Tuesday, August 26, 2014

What is the Nature of Fundamentalism

A fundamental aspect of living is the undeniable reality of individual mortality and the temporary nature of individual existence.  This aspect of existence necessarily invokes fear and trepidation within the self-conscious human brain.  The individual is faced with a number of alternatives when faced with this inherent truth.  It can be embraced as being an essential aspect of existence or an attempt can be made either to negate its reality or soften its significance through the creation of alternative belief systems.
These alternative belief systems fall into a number of categories –

Primal Superstition – a state of mind that was particularly prevalent in early human societies when there was little scientific understanding of the human and natural worlds and everything seemed mysterious and dangerous.  As a result, equally mysterious forces were invoked to explain what seemed terrifying and uncontrollable.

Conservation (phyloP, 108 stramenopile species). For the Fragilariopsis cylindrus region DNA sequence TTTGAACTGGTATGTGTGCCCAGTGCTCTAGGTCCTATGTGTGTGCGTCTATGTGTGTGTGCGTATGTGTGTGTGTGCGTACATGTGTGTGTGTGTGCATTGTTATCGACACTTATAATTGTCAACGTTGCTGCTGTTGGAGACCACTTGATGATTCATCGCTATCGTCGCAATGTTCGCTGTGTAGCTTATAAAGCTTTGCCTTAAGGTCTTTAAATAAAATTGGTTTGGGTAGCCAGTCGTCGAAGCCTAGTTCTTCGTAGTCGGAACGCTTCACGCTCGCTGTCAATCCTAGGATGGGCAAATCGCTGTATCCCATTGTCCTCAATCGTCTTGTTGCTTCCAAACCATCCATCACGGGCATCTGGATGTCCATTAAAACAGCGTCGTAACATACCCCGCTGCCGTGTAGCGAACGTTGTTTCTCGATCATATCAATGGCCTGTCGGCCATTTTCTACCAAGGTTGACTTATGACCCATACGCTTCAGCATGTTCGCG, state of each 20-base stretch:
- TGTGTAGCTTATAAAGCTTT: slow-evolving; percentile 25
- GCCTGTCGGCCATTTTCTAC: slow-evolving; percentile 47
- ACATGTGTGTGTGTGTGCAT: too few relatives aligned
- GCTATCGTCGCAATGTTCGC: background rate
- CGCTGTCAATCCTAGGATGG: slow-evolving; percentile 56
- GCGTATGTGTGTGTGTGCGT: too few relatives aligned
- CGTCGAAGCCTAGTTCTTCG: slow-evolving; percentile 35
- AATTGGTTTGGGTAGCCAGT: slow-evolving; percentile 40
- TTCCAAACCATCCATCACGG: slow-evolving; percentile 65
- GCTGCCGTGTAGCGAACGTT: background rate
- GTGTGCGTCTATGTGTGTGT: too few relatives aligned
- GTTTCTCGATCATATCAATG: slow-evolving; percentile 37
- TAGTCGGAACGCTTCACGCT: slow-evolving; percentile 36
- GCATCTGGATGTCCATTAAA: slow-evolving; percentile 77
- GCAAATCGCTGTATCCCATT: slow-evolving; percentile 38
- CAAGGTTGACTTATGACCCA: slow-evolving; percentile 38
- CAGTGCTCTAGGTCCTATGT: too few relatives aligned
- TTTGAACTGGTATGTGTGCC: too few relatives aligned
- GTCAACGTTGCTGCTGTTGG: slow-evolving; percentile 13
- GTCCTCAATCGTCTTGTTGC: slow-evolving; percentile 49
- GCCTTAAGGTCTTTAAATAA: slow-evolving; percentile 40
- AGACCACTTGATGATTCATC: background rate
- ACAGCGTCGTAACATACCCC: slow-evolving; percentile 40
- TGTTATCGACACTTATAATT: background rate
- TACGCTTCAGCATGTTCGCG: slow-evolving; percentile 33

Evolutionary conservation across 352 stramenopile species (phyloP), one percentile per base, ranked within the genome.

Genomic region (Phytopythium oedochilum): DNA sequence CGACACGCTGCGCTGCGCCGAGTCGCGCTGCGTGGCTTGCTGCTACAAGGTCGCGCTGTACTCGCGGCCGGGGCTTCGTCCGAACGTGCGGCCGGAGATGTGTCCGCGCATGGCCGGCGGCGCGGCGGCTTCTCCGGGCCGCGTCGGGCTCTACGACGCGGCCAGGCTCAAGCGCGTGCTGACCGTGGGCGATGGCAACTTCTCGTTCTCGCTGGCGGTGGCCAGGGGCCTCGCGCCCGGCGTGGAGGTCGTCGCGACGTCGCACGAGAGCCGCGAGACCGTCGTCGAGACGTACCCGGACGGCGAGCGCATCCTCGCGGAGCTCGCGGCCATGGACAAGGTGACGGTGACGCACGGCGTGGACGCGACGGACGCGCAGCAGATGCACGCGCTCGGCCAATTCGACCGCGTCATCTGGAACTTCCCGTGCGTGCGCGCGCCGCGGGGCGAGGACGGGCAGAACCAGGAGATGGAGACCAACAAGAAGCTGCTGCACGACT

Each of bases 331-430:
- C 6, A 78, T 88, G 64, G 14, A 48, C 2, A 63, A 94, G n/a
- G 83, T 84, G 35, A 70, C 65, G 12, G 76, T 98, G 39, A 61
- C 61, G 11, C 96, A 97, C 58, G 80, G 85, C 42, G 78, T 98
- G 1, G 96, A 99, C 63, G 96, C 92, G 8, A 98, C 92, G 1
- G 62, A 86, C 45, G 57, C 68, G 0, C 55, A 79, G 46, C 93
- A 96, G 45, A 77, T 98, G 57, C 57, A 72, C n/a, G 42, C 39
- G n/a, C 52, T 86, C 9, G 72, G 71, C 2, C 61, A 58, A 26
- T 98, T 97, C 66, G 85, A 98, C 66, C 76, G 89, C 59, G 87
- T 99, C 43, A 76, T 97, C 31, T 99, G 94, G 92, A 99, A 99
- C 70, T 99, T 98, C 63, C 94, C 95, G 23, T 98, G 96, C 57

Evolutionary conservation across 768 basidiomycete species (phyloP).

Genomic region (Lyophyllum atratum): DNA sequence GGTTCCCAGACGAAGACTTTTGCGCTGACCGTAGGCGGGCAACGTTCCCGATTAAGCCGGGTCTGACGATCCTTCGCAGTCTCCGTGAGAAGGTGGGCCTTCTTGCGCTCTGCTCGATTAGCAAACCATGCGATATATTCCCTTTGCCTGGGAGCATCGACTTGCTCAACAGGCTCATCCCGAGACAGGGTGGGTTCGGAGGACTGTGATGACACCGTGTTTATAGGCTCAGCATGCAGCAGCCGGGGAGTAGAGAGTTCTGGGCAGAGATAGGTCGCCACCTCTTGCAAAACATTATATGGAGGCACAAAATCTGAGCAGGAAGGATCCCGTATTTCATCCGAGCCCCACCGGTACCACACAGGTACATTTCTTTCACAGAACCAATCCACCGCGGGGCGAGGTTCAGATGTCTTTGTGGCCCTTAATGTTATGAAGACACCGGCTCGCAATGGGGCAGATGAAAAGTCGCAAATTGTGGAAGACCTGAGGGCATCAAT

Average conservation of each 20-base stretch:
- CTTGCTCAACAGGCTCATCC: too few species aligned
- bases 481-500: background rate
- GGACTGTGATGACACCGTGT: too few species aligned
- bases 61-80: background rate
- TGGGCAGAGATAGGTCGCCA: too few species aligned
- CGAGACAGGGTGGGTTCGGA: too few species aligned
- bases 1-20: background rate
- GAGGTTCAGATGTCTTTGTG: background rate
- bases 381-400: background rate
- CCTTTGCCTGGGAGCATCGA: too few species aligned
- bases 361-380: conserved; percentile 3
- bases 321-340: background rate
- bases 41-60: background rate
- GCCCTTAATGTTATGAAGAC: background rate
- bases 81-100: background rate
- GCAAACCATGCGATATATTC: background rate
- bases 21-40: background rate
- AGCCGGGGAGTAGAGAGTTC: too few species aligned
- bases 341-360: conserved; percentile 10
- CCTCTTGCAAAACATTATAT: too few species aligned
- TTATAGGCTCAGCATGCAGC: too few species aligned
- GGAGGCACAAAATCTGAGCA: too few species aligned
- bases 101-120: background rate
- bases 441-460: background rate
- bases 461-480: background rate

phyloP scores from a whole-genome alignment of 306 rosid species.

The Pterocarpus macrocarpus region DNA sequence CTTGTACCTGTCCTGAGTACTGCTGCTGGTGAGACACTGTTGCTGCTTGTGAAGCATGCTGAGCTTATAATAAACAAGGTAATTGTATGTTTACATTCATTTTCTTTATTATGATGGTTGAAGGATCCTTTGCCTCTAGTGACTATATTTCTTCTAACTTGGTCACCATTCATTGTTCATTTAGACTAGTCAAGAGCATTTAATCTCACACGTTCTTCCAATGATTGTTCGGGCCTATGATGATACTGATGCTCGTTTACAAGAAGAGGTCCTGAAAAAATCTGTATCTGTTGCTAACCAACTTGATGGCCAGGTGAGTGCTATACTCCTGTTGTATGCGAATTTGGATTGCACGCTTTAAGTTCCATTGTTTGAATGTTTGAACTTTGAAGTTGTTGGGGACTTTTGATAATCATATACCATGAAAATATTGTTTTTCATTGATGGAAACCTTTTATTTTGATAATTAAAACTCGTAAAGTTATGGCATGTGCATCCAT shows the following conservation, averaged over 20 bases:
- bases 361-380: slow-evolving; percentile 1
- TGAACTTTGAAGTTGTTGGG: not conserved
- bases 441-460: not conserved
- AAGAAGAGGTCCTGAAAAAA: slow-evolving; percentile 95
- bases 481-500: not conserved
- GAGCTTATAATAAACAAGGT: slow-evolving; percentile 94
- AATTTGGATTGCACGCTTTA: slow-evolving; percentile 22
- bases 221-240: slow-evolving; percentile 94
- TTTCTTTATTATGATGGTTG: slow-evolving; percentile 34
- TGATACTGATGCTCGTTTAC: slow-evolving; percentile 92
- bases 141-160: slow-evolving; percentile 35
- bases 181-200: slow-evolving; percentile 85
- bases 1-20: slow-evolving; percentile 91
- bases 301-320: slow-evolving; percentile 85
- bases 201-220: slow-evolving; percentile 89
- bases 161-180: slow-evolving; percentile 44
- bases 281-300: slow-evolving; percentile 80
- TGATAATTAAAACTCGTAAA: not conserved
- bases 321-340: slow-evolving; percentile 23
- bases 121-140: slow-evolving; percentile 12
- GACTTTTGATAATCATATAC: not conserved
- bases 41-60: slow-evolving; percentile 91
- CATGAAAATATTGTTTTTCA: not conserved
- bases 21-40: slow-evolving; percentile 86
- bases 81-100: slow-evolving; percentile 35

Religion - Within the fabric of most world religions there is a strong belief in a god(s) that is perpetually interested and involved in our own welfare in a world that is so devoid of any real evidence of divine intervention.  A corollary belief that is often invoked is the existence of an afterlife – where the “soul” lives eternally once freed of the limitations of the body.  
The god concept came into being when humans thought that they were the universe and that the universe was inexplicably hostile.  It is an extraordinary testimonial to the human imagination, given the current understanding of the immensity of the cosmos, that there still persists the idea of a personal savior - a supernatural being that can be called upon to help to meet our worldly needs or deliver us from suffering; a savior that is intimately aware of all our thoughts and actions, needs and desires; a savior that is so caring and so powerful, yet somehow strangely unable to make the world a less bloody, less violent and a less treacherous place.